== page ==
Tag: holidays

Tips for Negotiating and Managing a Timesharing Schedule

Tips for Negotiating and Managing a Timesharing Schedule

As if juggling a child’s busy schedule with ballgames, play auditions, church functions, birthday parties and other activities of your little social butterfly were not enough, adding a co-parenting timesharing schedule into the mix makes it even tougher.  The timesharing schedule may be one that is negotiated through settlement discussions with the other party, reached at mediation or it may be ordered by the Court. Regardless of how your timesharing schedule is determined, there are some very fundamental and key points that you need to keep in mind.

1.  Keep It Simple

I have had cases where parents are bouncing the child back and forth night to night or during the day. The dad gets every third leap day and the mom gets each evening where Jupiter aligns with Mars. UGH!  Of course, I am exaggerating to make a point, but it is a valid point nonetheless.  Obviously, you and the other parent have some difficulty getting along otherwise, you would probably still be together.  Therefore, avoid as many misunderstandings or opportunities for argument as possible by keeping your schedule as simple and easy to understand as possible.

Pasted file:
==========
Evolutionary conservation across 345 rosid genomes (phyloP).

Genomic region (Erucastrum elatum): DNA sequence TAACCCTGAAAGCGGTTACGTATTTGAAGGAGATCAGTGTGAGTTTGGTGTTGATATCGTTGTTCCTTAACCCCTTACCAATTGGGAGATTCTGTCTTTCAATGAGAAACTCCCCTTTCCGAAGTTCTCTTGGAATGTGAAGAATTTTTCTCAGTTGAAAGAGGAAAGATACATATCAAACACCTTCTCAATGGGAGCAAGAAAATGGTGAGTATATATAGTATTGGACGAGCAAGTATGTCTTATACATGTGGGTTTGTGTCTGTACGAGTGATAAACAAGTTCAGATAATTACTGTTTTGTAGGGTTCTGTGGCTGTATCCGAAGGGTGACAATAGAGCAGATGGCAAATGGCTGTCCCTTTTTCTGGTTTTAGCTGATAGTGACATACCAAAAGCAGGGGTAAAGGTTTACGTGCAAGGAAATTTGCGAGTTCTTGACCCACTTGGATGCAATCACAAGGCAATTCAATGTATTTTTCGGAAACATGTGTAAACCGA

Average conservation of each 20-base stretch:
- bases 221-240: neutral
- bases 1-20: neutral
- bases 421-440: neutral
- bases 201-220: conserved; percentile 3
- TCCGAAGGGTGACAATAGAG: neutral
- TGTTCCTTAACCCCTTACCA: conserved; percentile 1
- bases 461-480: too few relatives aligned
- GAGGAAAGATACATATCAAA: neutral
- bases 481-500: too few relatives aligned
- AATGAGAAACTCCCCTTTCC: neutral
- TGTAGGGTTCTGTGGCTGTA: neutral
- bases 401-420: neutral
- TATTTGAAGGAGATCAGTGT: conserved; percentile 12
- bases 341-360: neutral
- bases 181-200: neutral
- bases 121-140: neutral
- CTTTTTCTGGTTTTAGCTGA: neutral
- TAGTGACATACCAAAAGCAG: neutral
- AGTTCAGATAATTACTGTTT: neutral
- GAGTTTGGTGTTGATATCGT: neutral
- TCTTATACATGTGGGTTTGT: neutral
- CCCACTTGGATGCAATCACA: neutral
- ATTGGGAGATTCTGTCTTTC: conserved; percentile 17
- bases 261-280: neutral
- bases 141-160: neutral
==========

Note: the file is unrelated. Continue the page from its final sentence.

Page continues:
Keeping the schedule as simple as possible will also help provide your child some stability. Children can often adapt better if they understand and follow a routine.  They can quickly learn “Monday is a mommy day;” or “I was with mom last weekend so I will be at dad’s this weekend.”

2.  Help the Children Understand

Like I said oftentimes knowing what to expect can put children’s minds at ease in a co-parenting situation. Help your child understand the timesharing schedule. Make it available to your child in a way that is easy to understand. Perhaps a printed calendar posted on the refrigerator or a dry erase board. For older, more tech-savvy children, set up an online calendar with the days marked.  This is actually very easy to do with many of the online calendars because you can program in repeating events. There are also a number of apps available in the iTunes and Google Play stores specifically for family scheduling.

3.  Do Not Forget Holidays and Important Family Events